On April 3, without any advance warning, Elon Musk changed the iconic Twitter bird logo to a Shiba Inu dog. He then followed that up with a funny meme image of a Shiba Inu dog on Twitter. Of course, Dogecoin (DOGE -1.09%) backers took that as a prophetic sign, given that the Shiba Inu dog is the unofficial mascot of this cryptocurrency. As might be expected, the price of Dogecoin rallied more than 30% in the span of just three hours, and 24-hour trading volume hit a peak of $3.54 billion -- the highest point it had reached in the last 90 days.

There's just so much to unpack here. Was this a late April Fools' Day joke? Did Elon Musk specifically intend to send the price of Dogecoin soaring? We may never know the answers to these questions, but one thing is certain: Long-term investors should never buy a meme coin.

Cartoon dog avatars are not catalysts

In the past, Elon Musk has endorsed Dogecoin with tweets, many of them featuring funny memes of the Shiba Inu dog. And, more times than not, these witty tweets have sent the price of Dogecoin upward. What could be better, the thinking goes, than to have one of the most famous billionaires on the planet openly showing support for a meme coin? So it's easy to see why many investors jumped at the latest opportunity to profit from Elon Musk's public support. 

Shiba Inu dog.

Image source: Getty Images.

However, the impact of this move was fleeting at best. Yes, there was a brief rally in the price of Dogecoin. But over the most recent 24-hour period, the price of Dogecoin is down by 1.52%. Dogecoin is still trading around $0.10 and shows no signs of breaking through the $1 mark -- a level this meme coin has never reached in its 10-year lifetime. The all-time high for Dogecoin is $0.74. That high, of course, coincided with Elon Musk's May 2021 appearance on Saturday Night Live, in which he joked that Dogecoin was basically "a hustle." 

The important point here is that cartoon dog avatars are not catalysts. Put another way, there are no fundamentals to support a high valuation for Dogecoin, which has never been more than just a meme coin. It was literally founded as a joke back in 2013. Dogecoin is still a dated proof-of-work blockchain with limited capability to support all of the modern innovations that have taken place in the blockchain world over the past decade. At best, it is a potential payment mechanism for online commerce -- with a limited number of vendors accepting Dogecoin payments.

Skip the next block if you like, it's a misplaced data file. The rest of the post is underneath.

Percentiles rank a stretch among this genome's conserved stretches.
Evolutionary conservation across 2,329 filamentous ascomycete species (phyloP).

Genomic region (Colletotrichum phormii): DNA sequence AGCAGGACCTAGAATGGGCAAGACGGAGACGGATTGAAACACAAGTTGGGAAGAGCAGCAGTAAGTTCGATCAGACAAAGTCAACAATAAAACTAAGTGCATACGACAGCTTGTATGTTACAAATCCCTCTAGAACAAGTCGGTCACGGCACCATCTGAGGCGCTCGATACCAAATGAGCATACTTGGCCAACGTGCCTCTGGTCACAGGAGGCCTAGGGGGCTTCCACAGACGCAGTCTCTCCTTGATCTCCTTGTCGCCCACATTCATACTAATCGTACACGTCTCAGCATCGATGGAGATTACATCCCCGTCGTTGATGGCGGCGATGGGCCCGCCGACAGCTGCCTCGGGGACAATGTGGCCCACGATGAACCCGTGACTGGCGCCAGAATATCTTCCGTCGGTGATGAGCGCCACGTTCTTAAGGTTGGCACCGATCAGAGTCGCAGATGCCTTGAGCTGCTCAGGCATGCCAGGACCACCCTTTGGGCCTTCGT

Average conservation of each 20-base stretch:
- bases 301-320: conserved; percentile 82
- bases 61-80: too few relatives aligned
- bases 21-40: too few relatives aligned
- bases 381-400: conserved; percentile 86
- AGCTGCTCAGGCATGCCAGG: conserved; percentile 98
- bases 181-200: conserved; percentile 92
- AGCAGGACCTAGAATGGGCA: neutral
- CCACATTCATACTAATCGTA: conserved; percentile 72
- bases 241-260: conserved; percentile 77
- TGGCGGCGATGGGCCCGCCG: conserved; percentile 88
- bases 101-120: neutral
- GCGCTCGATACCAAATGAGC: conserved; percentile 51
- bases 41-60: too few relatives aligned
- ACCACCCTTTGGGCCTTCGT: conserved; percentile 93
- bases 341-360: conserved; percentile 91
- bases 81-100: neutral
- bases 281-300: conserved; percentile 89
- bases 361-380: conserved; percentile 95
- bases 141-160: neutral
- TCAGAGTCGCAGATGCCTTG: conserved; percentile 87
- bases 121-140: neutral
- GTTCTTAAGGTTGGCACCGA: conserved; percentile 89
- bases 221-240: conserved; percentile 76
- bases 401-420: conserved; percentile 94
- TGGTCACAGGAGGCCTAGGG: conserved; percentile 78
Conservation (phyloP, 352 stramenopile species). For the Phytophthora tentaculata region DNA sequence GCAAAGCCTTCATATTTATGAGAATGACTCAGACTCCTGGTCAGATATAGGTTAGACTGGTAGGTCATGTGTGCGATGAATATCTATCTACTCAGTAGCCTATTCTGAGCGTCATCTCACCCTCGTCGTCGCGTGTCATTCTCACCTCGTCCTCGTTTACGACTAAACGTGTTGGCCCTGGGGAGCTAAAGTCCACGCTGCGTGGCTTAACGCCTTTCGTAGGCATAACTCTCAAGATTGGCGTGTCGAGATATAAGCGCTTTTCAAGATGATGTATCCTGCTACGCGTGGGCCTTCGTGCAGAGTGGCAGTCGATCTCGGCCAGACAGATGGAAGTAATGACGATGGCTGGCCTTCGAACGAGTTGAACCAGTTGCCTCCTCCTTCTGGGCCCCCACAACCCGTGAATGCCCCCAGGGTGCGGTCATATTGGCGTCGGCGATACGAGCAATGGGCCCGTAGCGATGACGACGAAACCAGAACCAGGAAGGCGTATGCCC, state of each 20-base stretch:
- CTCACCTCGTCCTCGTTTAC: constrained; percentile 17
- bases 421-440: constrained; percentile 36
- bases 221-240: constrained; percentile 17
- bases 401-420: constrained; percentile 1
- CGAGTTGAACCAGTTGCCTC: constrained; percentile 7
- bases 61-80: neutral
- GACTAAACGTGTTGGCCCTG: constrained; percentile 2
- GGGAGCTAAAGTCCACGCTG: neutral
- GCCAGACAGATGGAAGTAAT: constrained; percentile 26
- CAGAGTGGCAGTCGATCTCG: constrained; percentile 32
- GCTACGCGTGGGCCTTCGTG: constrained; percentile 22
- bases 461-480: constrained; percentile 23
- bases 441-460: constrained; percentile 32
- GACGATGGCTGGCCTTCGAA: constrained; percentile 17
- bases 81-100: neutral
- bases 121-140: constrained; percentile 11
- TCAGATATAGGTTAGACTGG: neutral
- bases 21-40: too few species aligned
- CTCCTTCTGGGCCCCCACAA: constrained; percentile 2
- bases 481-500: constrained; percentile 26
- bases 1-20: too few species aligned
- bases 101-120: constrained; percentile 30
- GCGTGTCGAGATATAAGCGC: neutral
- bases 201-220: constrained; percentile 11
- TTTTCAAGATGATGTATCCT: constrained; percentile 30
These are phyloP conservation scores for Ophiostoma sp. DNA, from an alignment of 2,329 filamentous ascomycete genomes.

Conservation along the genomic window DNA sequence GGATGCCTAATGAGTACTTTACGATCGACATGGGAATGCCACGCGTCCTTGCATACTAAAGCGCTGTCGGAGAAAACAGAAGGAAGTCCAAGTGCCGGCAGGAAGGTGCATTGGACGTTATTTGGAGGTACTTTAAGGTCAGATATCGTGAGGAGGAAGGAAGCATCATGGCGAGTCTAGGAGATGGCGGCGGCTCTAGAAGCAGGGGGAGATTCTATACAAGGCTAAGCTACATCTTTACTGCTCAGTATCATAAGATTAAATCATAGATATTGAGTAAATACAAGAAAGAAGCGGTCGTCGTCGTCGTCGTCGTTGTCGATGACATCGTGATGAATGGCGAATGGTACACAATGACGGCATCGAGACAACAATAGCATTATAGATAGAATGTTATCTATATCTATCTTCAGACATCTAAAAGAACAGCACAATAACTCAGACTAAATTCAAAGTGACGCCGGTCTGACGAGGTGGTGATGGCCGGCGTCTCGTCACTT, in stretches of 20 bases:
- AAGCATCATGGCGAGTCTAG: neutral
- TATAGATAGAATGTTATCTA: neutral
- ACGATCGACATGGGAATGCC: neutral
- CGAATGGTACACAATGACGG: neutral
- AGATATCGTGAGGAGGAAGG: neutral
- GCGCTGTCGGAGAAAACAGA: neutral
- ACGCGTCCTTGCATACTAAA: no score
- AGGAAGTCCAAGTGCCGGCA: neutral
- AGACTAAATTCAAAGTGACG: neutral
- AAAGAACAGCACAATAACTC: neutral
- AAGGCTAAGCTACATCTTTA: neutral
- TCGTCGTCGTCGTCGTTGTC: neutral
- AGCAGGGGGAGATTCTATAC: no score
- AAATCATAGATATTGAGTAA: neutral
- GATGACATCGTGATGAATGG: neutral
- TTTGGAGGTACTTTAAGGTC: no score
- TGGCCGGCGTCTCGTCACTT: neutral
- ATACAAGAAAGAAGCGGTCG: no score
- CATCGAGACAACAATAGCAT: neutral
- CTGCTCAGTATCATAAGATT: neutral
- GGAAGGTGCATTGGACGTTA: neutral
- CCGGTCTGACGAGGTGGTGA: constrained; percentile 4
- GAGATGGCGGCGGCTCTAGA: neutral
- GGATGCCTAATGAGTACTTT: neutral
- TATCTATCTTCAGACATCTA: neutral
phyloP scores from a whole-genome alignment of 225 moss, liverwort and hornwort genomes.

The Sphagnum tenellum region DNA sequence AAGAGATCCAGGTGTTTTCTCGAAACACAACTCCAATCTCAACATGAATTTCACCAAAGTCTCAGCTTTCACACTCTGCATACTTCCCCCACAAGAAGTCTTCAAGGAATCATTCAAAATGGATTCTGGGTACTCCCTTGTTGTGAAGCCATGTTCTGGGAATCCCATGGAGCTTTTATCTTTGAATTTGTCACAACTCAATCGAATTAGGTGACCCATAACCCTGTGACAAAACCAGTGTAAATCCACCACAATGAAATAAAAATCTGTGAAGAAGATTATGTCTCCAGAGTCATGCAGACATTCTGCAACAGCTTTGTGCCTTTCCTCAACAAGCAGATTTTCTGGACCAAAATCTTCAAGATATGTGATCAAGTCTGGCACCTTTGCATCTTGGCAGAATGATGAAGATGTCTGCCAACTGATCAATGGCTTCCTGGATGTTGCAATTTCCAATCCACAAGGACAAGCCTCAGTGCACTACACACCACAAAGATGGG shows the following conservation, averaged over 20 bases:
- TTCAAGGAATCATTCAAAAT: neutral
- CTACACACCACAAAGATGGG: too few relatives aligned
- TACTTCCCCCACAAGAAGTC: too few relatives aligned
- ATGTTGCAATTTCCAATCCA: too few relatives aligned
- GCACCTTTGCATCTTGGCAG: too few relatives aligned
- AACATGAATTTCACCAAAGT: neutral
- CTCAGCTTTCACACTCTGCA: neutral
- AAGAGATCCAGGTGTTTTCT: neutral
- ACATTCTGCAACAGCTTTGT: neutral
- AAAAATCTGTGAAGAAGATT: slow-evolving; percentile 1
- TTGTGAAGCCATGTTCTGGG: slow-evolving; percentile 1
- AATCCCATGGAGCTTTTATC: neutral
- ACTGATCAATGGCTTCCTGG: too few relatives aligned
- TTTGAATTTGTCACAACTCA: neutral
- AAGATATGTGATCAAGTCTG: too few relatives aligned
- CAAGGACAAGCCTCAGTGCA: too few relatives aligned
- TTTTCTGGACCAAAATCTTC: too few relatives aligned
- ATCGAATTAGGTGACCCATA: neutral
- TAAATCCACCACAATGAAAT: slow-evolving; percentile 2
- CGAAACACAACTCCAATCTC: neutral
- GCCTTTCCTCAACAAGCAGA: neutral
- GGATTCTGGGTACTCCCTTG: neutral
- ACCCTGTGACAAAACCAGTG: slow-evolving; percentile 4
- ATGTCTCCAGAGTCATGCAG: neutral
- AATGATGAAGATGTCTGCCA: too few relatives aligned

That's why the Elon Musk connection is so interesting. He has long promised some sort of Dogecoin payment integration with Twitter. Being able to pay for goods and services via the Twitter platform would be a potential game-changer. But what has actually happened? Elon Musk has now been the owner of Twitter for more than six months, and the only concrete step he has taken to integrate Dogecoin is swapping out a Twitter bird logo. And we don't even know if this is a permanent move or not.

The legal and regulatory risk of meme coins

Another reason to be wary of meme coins is the legal and regulatory risk involved. Case in point: Elon Musk is now grappling with a $258 billion lawsuit that accuses him of systematically pumping up the price of Dogecoin so that he could profit when it ultimately collapsed. On March 31 -- just days before the replacement of the Twitter bird logo -- Elon Musk's legal team filed a motion to dismiss that lawsuit, claiming that a bunch of silly tweets professing his love for a meme coin is hardly racketeering. 

That being said, it is easy to see how regulators might not look too kindly on what is happening with Dogecoin. The SEC is in the midst of a crypto crackdown right now, and any whiff of market manipulation involving Dogecoin could very well trigger an investigation. 

Should you buy Dogecoin?

As a long-term investor, I'm inclined to see meme coins such as Dogecoin as a relic of the previous bull market rally. They were fun while they lasted, and I'll admit that I bought and sold Dogecoin at the very peak of the previous rally in 2021. 

But guess what? I lost money on my Dogecoin position, and judging by the massive $258 billion lawsuit against Elon Musk, a lot of other investors did as well. So the long-term gains just never materialized. In hindsight, it's easy to see why: The entire premise of a meme coin, such as Dogecoin, is built on constant hype and speculation rather than on any long-term fundamentals. Therefore, I can only recommend Dogecoin as a speculative experiment, not a long-term investment.